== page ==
We can use a procedure similar to the comparison of 2 independent means (2-sample *t* test) to compare the proportions of 2 independent samples.

## Example

We want to compare the risk (proportion) of caries between girls and boys in a sample of 74 adolescent patients. We count how many participants in each group have caries. Please note that for this example, we do not count multiple caries per patient; rather, with XF

X F

and XM

X M

we could denote the number of caries in girls and boys and, with nF

n F

and nM,

n M ,

the numbers of adolescent girls and boys, respectively, in the sample. Then we can estimate the proportion of caries (or risk of caries) in the population of adolescents as follows:

The Table summarizes the data by sex and indicates that 14% of female patients and 19% of male patients have caries.

Sex | n | Proportion of caries |
---|---|---|

Female | 52 | 0.14 |

Male | 22 | 0.19 |

We can calculate the 95% confidence interval (CI) of the difference of the 2 proportions; if the CI includes the value of zero, then we infer that there is no difference in caries risk between male and female patients.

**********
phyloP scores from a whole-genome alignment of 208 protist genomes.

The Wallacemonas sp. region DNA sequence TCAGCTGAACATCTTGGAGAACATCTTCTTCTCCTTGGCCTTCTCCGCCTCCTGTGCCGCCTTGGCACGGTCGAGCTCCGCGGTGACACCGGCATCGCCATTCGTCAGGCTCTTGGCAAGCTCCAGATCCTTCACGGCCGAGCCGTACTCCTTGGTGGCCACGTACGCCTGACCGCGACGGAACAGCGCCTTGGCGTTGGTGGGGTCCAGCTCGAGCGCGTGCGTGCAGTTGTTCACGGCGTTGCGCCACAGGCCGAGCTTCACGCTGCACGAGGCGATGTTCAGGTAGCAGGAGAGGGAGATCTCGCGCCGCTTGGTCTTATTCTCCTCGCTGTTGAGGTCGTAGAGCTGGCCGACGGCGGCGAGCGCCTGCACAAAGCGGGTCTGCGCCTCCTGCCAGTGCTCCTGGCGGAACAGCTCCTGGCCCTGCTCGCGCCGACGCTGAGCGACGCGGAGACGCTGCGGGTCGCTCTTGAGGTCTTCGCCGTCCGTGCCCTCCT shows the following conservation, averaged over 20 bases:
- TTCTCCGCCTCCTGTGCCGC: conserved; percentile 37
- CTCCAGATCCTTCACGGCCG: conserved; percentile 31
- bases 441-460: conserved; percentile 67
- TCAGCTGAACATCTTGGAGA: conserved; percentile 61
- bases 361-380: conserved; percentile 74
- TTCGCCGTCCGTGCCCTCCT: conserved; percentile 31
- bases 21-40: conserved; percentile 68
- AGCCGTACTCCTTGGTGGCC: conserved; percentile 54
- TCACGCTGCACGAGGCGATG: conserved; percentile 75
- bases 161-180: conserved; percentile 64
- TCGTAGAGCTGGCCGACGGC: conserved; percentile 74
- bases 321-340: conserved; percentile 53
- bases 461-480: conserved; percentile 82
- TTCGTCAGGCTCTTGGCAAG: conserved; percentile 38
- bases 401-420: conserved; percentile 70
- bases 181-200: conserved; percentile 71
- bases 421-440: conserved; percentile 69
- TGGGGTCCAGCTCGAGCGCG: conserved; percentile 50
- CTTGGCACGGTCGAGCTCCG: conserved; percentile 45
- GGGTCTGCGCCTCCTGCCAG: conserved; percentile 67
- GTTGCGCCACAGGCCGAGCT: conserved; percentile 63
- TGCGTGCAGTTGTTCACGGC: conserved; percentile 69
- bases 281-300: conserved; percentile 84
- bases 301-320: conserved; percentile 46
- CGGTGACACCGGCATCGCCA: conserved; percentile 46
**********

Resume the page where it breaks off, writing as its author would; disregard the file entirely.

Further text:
We need to do the following steps to accomplish our comparison; these are similar to the comparison of 2 independent means.

- 1.
Calculate the difference between the 2 proportions: difference = p

_{F }− p_{M }= 0.14 − 0.19 = −0.05, where -

We observed a reduction in the risk of caries by 5% in the girls compared with the boys. This difference is usually called the risk difference, and it is a measure of treatment effect as described earlier.

- 2.
Calculate the standard deviations and standard errors from the sample data set for female and male patients and then the standard deviation of the risk difference.

SD F = Standarad Deviation Female = p F ∗ ( 1 − p F ) = 0.14 ∗ ( 1 − 0.14 ) = 0.12 = 0.35

SE F = Standarad Error Female = p F ∗ ( 1 − p F ) n F = 0 .14∗ ( 1−0 .14 ) 52 = 0.002 = 0.048